As they sweep up the confetti and stack the chairs in St. Paul, all the Republican players can depart having done did their jobs; professionally, if not memorably. Except for Gov. Sarah Palin, who rocked their house and won their hearts.
Like the third cup of coffee after a hangover, however, things are beginning to come into focus.
The best I can tell: a man named Matthew Scully wrote an excellent speech. And an attractive woman we (and Scully) barely knew did a very good job of reading it. As a side note, unless the Obamas have the most loyal and self-effacing speechwriters in the history of the craft, their words were their own.
Palin did what the McCain camp hired her to do. Nobody can fault that. But if you give the attractive young news anchor on your hometown station a world-class speechwriter and a team of handlers, my bet is that she could have pulled it off, too.
Also: the Republicans rope-a-doped the Democrats into driving down expectations so far that an adequate performance would look strong -- and a strong performance would shake the balloons loose from the rafters.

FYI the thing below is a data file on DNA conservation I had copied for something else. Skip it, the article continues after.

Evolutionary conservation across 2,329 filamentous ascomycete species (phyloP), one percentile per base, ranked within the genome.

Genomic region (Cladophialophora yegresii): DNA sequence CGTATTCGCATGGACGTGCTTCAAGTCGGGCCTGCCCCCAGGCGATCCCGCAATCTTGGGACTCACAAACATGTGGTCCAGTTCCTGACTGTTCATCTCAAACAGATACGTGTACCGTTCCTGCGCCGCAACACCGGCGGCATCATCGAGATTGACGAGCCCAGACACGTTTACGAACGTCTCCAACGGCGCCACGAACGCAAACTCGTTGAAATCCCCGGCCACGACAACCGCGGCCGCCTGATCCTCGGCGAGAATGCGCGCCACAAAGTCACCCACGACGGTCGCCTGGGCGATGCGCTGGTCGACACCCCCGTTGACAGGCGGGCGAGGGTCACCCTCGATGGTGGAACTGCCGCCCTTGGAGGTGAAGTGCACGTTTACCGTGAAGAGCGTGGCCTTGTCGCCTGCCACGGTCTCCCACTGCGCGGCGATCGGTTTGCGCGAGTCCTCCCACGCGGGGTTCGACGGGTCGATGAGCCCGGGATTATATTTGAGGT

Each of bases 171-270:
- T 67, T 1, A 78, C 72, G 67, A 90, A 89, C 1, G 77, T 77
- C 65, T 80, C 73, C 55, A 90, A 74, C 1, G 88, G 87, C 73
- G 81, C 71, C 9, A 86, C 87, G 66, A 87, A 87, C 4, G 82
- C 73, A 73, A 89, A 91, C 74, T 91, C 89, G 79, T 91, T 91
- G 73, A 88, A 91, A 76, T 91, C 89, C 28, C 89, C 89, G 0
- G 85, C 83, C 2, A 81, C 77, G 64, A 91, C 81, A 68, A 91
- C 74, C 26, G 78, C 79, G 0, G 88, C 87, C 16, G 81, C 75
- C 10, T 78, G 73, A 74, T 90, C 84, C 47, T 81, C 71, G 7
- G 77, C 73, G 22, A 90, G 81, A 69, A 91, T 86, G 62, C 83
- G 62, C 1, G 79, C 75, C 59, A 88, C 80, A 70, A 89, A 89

Now comes the hard part.
Critical questions about this unknown quantity are being beaten back for now with counter charges of sexism, ruralism, familyism and anything else the McCain camp can throw into the blame-the-media strategy.
But that act is already wearing thin. Unlike, the Clintons' remonstrations of sexism, the media is skipping the obligatory self-examination. The attitude this time: if you can skin a caribou, you can deal with us.
As she strides on to the national stage as the Republicans' first female vice presidential nominee, there is some toilet paper on her pumps.
Her positions will hardly rally the hordes of Hillary-istas who put those 18 million cracks in the glass ceiling: pro gun; anti abortion (even in incest and rape), pro teaching of intelligent design -- creationism we used to call it -- in schools; pro ban on gay marriage; pro death penalty. These aren't Hillary's people; they're Pat Robertson's people.
She also brings with her a documented history of firing people she doesn't like. And coming off its told-you-so moment with John Edwards, the National Enquirer has a team (pit bull: meet the dobermans) scouring the North County for dirt.
Now comes the sharp elbows of the actual campaign, including debating geopolitical strategy with bad Joe Biden, a man who does foreign policy for a living.
She should be justly pleased with her opening night reviews. She earned them. But now we find out if this show has legs.